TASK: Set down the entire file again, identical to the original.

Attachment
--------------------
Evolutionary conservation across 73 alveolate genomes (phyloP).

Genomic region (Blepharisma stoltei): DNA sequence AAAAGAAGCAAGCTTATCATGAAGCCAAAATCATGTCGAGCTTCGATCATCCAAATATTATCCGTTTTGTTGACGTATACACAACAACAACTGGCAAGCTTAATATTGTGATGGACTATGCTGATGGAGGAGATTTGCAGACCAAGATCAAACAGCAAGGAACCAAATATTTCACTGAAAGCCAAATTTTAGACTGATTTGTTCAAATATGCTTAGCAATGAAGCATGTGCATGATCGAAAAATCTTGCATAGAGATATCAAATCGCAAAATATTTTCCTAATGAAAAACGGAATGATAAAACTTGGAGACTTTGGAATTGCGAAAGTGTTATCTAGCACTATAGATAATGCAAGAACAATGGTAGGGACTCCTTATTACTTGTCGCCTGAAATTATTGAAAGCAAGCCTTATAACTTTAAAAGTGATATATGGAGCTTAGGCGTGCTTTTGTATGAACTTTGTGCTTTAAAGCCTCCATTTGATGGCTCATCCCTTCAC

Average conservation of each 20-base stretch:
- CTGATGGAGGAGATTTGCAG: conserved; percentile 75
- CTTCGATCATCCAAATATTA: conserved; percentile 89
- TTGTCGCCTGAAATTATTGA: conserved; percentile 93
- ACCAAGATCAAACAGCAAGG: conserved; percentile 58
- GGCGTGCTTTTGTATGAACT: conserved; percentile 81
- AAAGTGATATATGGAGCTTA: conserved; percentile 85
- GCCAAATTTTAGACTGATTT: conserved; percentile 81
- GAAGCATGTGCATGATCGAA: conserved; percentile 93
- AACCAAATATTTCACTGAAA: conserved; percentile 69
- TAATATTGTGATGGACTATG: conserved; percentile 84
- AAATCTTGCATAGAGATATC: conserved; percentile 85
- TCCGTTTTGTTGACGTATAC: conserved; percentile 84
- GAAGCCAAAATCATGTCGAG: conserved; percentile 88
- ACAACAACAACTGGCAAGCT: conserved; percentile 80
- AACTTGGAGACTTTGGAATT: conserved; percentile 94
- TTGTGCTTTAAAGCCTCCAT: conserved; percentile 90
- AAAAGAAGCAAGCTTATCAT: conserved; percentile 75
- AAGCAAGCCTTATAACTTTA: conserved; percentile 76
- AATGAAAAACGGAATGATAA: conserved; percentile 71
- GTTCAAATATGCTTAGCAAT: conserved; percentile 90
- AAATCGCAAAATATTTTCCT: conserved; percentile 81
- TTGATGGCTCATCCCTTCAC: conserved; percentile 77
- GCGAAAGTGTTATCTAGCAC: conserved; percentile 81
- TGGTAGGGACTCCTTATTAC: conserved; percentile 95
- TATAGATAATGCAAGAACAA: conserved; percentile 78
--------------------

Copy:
Evolutionary conservation across 73 alveolate genomes (phyloP).

Genomic region (Blepharisma stoltei): DNA sequence AAAAGAAGCAAGCTTATCATGAAGCCAAAATCATGTCGAGCTTCGATCATCCAAATATTATCCGTTTTGTTGACGTATACACAACAACAACTGGCAAGCTTAATATTGTGATGGACTATGCTGATGGAGGAGATTTGCAGACCAAGATCAAACAGCAAGGAACCAAATATTTCACTGAAAGCCAAATTTTAGACTGATTTGTTCAAATATGCTTAGCAATGAAGCATGTGCATGATCGAAAAATCTTGCATAGAGATATCAAATCGCAAAATATTTTCCTAATGAAAAACGGAATGATAAAACTTGGAGACTTTGGAATTGCGAAAGTGTTATCTAGCACTATAGATAATGCAAGAACAATGGTAGGGACTCCTTATTACTTGTCGCCTGAAATTATTGAAAGCAAGCCTTATAACTTTAAAAGTGATATATGGAGCTTAGGCGTGCTTTTGTATGAACTTTGTGCTTTAAAGCCTCCATTTGATGGCTCATCCCTTCAC

Average conservation of each 20-base stretch:
- CTGATGGAGGAGATTTGCAG: conserved; percentile 75
- CTTCGATCATCCAAATATTA: conserved; percentile 89
- TTGTCGCCTGAAATTATTGA: conserved; percentile 93
- ACCAAGATCAAACAGCAAGG: conserved; percentile 58
- GGCGTGCTTTTGTATGAACT: conserved; percentile 81
- AAAGTGATATATGGAGCTTA: conserved; percentile 85
- GCCAAATTTTAGACTGATTT: conserved; percentile 81
- GAAGCATGTGCATGATCGAA: conserved; percentile 93
- AACCAAATATTTCACTGAAA: conserved; percentile 69
- TAATATTGTGATGGACTATG: conserved; percentile 84
- AAATCTTGCATAGAGATATC: conserved; percentile 85
- TCCGTTTTGTTGACGTATAC: conserved; percentile 84
- GAAGCCAAAATCATGTCGAG: conserved; percentile 88
- ACAACAACAACTGGCAAGCT: conserved; percentile 80
- AACTTGGAGACTTTGGAATT: conserved; percentile 94
- TTGTGCTTTAAAGCCTCCAT: conserved; percentile 90
- AAAAGAAGCAAGCTTATCAT: conserved; percentile 75
- AAGCAAGCCTTATAACTTTA: conserved; percentile 76
- AATGAAAAACGGAATGATAA: conserved; percentile 71
- GTTCAAATATGCTTAGCAAT: conserved; percentile 90
- AAATCGCAAAATATTTTCCT: conserved; percentile 81
- TTGATGGCTCATCCCTTCAC: conserved; percentile 77
- GCGAAAGTGTTATCTAGCAC: conserved; percentile 81
- TGGTAGGGACTCCTTATTAC: conserved; percentile 95
- TATAGATAATGCAAGAACAA: conserved; percentile 78